When a principal requires a surety, they often receive it from a third party company called a surety. The surety is an insurance company that specializes in issuing bonds to different individuals as well as companies. When a principal applies for a bond from a surety, they are extended a certain amount of credit that they can use to compensate an obligee in case a claim is made on the bond. The surety and the principal can then work on a method of repayment, where the principal will pay back the surety should the surety have to honor a claim.

Sureties Are Part Credit, Part Insurance

A Tennessee surety bond therefore serves as part credit to the principal, and part insurance to the obligee. The obligee can enjoy peace of mind when they enter into a contract with the principal, knowing that any negligence or violations of the contract will be compensated by the surety.

On the other hand, the principal will not have to suffer any costly out of pocket expenses in case they have to deal with a claim made by the obligee. The surety will initially handle and honor the claim, and the principal can compensate the obligee at a later date. In fact, most principals only have to pay a fraction of the face value of Tennessee surety bond (typically 1%-15%) in the event that a claim is made.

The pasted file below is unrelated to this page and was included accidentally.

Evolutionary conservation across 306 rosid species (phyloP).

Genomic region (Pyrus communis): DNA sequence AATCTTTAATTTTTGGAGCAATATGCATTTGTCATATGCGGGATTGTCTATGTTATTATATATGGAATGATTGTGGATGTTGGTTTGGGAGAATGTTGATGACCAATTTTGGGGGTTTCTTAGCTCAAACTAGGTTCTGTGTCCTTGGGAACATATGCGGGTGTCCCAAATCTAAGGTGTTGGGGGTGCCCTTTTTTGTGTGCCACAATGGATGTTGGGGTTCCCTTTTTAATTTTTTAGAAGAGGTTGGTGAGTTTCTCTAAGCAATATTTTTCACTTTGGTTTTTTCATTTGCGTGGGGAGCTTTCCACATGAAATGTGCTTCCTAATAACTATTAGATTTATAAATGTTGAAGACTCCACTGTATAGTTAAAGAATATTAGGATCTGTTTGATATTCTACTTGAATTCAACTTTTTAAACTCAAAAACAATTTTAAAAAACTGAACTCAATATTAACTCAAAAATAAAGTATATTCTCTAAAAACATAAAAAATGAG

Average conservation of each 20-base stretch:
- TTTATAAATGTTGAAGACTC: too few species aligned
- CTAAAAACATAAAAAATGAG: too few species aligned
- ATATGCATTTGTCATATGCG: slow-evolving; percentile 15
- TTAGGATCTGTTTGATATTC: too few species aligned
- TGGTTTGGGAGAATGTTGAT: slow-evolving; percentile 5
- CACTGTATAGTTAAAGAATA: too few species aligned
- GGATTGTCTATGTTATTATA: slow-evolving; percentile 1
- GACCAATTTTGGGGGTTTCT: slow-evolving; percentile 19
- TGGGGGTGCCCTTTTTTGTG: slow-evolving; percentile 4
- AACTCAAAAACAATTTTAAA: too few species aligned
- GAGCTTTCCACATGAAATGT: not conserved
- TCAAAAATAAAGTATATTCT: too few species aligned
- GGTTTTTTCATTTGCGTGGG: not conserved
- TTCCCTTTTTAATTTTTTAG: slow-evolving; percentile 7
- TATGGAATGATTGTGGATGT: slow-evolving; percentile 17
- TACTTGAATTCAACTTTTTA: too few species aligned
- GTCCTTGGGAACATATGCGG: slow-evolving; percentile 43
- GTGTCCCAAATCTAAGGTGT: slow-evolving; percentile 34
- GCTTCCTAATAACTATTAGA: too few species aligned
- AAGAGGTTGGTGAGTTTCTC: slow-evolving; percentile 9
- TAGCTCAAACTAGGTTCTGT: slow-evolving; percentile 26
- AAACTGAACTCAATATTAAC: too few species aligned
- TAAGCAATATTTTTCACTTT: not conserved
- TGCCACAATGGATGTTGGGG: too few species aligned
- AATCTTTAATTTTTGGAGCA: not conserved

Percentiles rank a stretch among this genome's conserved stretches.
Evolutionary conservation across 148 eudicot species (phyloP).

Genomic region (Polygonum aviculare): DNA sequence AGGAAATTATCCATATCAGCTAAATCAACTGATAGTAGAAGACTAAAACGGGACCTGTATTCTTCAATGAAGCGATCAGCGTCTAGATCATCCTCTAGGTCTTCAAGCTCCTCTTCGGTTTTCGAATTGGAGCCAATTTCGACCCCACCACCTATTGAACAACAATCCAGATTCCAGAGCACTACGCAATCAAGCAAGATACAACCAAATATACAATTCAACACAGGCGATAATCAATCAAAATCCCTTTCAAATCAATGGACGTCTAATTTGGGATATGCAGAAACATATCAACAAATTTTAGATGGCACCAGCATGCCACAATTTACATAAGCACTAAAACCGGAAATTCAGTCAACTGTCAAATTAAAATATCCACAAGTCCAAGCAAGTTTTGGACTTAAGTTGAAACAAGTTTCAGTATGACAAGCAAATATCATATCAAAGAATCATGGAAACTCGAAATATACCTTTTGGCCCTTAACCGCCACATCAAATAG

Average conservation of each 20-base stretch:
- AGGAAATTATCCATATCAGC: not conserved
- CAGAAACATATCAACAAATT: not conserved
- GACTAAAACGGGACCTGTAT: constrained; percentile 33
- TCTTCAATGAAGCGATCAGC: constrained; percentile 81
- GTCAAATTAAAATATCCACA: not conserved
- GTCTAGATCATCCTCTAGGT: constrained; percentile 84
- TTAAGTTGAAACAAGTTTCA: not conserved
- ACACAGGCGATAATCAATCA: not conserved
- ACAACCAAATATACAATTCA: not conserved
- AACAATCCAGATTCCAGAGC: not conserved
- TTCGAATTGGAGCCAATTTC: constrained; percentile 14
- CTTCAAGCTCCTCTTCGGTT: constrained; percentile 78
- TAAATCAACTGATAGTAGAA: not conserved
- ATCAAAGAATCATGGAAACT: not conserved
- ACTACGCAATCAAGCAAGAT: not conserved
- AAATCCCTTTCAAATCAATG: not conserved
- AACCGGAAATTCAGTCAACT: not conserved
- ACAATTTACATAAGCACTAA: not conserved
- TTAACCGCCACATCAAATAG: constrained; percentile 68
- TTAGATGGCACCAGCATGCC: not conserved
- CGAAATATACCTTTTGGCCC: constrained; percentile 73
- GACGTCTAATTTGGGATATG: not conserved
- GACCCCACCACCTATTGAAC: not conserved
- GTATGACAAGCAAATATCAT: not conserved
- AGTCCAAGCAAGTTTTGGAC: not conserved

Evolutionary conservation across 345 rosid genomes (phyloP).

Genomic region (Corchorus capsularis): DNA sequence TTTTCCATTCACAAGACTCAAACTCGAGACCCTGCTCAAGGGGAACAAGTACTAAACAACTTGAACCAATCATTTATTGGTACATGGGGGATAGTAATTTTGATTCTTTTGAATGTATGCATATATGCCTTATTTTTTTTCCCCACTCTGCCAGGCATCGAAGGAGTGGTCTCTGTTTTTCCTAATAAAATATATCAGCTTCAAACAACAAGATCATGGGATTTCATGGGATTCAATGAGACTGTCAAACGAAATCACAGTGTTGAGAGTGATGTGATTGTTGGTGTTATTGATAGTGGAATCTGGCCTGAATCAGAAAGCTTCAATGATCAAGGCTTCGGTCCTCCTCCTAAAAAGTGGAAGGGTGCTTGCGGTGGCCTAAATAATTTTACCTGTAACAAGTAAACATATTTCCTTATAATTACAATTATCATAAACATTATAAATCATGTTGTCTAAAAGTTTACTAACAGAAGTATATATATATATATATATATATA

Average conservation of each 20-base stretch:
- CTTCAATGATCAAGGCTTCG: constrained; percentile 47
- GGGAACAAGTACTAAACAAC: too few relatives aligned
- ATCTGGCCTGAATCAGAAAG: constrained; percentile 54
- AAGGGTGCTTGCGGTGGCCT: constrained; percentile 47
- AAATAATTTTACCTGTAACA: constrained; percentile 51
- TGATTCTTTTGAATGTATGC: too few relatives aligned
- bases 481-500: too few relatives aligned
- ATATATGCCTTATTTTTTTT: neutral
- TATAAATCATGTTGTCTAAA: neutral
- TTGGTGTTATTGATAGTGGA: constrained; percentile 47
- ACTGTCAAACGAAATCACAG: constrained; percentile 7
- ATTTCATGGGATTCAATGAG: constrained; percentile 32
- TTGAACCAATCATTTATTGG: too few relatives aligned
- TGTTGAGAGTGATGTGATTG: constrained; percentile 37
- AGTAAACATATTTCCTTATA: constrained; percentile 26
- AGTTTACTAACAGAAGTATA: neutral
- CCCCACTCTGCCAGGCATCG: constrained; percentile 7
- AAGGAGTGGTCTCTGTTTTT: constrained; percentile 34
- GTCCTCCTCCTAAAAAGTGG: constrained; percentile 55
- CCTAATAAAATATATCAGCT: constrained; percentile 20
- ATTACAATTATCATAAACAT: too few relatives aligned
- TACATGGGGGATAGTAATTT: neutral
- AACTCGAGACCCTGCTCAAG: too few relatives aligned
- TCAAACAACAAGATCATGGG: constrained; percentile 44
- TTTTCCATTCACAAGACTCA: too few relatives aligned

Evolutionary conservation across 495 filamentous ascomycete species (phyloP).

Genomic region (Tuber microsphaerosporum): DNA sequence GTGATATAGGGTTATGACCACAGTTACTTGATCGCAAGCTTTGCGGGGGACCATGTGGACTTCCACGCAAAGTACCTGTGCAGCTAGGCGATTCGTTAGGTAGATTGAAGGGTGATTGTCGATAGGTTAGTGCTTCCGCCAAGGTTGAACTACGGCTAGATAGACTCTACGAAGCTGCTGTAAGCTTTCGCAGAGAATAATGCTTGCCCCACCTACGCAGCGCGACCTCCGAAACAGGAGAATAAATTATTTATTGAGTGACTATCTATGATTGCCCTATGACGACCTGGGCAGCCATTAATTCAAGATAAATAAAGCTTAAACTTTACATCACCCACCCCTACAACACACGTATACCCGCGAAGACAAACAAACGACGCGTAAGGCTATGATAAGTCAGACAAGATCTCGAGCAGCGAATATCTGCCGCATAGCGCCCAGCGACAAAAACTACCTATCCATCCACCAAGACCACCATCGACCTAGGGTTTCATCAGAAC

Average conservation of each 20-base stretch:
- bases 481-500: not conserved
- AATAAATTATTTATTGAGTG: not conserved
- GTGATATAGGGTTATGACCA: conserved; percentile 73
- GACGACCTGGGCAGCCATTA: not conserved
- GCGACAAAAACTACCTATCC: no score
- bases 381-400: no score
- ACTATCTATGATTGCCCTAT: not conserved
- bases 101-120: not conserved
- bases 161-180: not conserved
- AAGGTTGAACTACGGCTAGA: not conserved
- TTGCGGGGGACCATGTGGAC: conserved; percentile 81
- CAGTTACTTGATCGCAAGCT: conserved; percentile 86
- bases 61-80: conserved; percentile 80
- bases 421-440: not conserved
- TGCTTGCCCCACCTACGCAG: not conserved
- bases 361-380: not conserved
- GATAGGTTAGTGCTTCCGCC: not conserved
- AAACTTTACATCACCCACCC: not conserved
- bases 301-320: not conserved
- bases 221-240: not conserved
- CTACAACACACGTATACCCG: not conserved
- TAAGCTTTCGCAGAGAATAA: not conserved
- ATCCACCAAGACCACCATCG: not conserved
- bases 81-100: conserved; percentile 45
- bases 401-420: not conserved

Types of Bonds

Because bonds are so important in business transactions, many different types of bonds are used across multiple industries. In all their different forms, they still maintain the same basic principle: protecting the obligee against damages and extending credit to the principal. Some of the most commonly issued surety bonds Tennessee include:

  • Alcohol tax – Tennessee requires businesses that sell alcoholic beverages on their premises to obtain an alcohol tax bond that amounts to $10,000. This bond protects the state from damages they can incur as a result of a business failing to adhere to the Tennessee code governing the sale of alcohol. The bond also ensures that property owners pay all required state and sale taxes, as well as penalties. In case the business fails to honor these code requirements, a claim can be made against the bond.